January 16, 2020
Sheet Pan Your Panzanella
Article-Radicchio-Winter-Panzanella-Salad-Recipe

A roasted take on the classic Italian bread salad turns the summertime classic into a year-round affair.

Using panzanella as an excuse to eat bread and call it a salad is what gets me through most summers. But in winter, it’s a pretext for turning some chicories or root vegetables into something savory and toasty. For those who haven’t incorporated this rustic method of bread-reviving Tuscan genius into their phoning-it-in dinner routines, it usually goes something like this: You tear a stale, crusty loaf into little bites, toss them in a hearty amount of olive oil, toast them until they’re golden brown and crunchy, and then mix them with fresh tomatoes, leaves of basil, pepperoncini, a few bits of dried salami, and a drizzle of vinaigrette.

Though most recipes floating around the internet and trapped in dusty books lean on juicy, summery produce to play off the crunchy bread, plenty of year-round vegetables (like kale, squash, and even Brussels sprouts) can be panzanella-ready with a little bit of cooking and coaxing. Better yet, most ingredients can be roasted right on the same sheet pan you use to toast your croutons, making a brilliantly colorful and textural one-pan meal.

The trick, I figured, is to add ingredients in order of cooking times, drizzling on a little bit of olive oil and salt with each new item. The things that take the longest—starchier vegetables like squash or beets, for instance, or wedges of onions that you want to be softened and lightly browned—go first. Next, add the bread, which soaks up some of the flavored oils on the sheet pan and turns crisp. Delicate finishing touches, like cheese (torn fresh mozzarella, for example, or some shavings of parmesan), fresh herbs (like basil or Italian parsley), and pickled peppers are added at the end, along with a drizzle of something acidic.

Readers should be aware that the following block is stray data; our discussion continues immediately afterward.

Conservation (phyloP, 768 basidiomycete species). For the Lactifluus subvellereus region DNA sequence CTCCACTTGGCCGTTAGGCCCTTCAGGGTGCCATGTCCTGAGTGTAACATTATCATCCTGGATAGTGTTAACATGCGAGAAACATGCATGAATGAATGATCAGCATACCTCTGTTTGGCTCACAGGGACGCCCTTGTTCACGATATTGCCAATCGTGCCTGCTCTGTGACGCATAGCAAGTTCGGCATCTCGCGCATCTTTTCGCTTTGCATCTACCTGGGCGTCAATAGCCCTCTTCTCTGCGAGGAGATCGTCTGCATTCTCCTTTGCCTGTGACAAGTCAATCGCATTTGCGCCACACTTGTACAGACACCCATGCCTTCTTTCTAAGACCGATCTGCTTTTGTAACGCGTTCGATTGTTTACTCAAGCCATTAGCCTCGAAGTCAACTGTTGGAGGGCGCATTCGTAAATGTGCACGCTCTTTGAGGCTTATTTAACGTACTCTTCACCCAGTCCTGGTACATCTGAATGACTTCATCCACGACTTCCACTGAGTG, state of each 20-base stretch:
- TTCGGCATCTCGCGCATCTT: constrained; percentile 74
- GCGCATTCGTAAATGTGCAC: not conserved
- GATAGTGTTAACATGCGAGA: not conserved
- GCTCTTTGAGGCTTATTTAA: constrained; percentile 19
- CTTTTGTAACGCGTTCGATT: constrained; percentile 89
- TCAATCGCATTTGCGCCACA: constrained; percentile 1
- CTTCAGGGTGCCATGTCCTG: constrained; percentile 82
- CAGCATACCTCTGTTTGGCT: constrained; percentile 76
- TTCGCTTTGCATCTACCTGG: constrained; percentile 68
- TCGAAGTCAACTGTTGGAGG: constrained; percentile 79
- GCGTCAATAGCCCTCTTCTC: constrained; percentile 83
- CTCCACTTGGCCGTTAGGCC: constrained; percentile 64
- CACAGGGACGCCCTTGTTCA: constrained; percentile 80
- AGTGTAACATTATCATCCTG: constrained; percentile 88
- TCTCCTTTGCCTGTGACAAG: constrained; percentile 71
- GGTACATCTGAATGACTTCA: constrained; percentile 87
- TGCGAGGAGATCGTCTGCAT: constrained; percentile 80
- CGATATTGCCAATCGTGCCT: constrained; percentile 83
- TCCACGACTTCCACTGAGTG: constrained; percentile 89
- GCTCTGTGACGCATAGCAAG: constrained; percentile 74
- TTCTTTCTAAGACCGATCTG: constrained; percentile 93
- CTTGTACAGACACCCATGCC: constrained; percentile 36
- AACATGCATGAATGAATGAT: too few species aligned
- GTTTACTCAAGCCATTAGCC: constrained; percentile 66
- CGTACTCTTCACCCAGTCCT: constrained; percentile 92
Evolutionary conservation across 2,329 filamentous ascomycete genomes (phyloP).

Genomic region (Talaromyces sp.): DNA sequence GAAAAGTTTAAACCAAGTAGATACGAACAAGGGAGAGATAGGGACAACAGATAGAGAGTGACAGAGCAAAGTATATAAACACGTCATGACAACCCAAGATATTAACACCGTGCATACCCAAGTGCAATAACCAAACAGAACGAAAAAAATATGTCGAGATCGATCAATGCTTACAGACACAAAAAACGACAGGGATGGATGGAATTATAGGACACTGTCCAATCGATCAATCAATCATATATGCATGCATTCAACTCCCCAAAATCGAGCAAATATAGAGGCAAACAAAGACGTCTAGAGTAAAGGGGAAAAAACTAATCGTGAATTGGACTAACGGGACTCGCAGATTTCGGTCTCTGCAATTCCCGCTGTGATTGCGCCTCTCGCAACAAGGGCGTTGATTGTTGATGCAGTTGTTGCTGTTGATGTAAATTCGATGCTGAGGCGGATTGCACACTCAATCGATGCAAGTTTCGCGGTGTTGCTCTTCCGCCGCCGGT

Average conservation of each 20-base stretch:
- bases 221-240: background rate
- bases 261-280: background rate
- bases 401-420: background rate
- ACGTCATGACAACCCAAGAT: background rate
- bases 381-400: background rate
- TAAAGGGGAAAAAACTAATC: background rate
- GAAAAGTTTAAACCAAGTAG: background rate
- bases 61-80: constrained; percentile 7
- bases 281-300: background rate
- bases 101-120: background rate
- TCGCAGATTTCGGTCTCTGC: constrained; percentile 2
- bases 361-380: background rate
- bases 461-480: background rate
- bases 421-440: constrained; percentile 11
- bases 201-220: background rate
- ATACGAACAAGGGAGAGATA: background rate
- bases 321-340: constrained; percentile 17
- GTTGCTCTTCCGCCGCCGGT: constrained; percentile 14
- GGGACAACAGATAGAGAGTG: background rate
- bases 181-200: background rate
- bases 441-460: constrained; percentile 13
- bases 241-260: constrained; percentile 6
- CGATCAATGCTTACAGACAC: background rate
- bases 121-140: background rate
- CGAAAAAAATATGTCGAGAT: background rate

Radicchio Winter Panzanella Recipe

Taking inspiration from a Samin Nosrat recipe for roasted radicchio and Roquefort from Salt, Fat, Acid, Heat, I put this theory to the test recently. I started with a sheet pan of Italian sausages and onions, roasting them until the meat was cooked through and sweating and everything was golden brown. Then, I added the torn bread, tossing it in the sausage fat and toasting it until it was crunchy. Next came a few wedges of radicchio to add some bitter crispness to the mix. This I baked just long enough to soften at the edges. Borrowing a technique from a favorite Smitten Kitchen kale salad, I simmered some golden raisins in vinegar, concentrating the flavors of both into a fruity dressing to toss the whole thing with, along with some leaves of Italian parsley for fresh contrast, and lots of salt and pepper.

The second time I made the panzanella, I swapped the sausage out for a few thin ribbons of soppressata, which I added toward the end so that they would get a little bit crispy but not burnt. Paper-thin slices of fennel would be welcome in the mix, as would wide shavings of Pecorino, crushed green olives, or pickled peppers. The end result is a hearty, warming stand-alone meal that could also be served on a big platter as a hearty salad to accompany a roast chicken.

RECIPE: Radicchio Sheet Pan Panzanella

Anna Hezel

Anna Hezel is the senior editor of TASTE.